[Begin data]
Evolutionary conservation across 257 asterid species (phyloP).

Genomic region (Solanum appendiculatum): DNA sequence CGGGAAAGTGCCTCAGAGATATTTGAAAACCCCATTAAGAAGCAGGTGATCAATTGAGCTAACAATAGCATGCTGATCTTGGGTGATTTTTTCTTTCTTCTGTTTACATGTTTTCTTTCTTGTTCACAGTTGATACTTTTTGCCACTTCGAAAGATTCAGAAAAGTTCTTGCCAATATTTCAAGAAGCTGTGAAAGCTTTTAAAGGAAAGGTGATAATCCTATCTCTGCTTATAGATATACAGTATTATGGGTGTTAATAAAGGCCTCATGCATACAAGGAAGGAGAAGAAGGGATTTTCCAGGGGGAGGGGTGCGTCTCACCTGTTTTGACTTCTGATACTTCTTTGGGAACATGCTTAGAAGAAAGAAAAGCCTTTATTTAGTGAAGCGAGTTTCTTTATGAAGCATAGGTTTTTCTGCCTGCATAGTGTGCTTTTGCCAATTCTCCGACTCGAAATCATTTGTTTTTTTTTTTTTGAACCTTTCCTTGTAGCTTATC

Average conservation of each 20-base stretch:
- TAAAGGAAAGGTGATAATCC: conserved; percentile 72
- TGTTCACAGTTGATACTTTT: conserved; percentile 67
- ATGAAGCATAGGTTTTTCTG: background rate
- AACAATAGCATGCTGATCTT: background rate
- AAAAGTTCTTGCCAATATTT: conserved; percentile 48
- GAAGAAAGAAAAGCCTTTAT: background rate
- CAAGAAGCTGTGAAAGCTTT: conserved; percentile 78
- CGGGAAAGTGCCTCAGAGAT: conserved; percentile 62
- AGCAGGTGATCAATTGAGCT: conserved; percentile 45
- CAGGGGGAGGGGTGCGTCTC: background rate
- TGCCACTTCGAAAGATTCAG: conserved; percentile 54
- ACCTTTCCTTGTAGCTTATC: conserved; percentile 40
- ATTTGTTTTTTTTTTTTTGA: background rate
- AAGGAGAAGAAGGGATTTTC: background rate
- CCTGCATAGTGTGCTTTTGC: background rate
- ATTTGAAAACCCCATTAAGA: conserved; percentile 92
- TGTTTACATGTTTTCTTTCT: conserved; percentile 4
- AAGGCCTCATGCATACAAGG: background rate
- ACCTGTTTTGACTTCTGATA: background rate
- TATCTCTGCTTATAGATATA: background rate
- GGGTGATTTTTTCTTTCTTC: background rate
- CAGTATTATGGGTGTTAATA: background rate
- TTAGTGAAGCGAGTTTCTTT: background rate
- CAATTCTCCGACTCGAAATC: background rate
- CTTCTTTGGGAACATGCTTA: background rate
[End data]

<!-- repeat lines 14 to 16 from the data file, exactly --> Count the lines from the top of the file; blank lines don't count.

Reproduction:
- TGCCACTTCGAAAGATTCAG: conserved; percentile 54
- ACCTTTCCTTGTAGCTTATC: conserved; percentile 40
- ATTTGTTTTTTTTTTTTTGA: background rate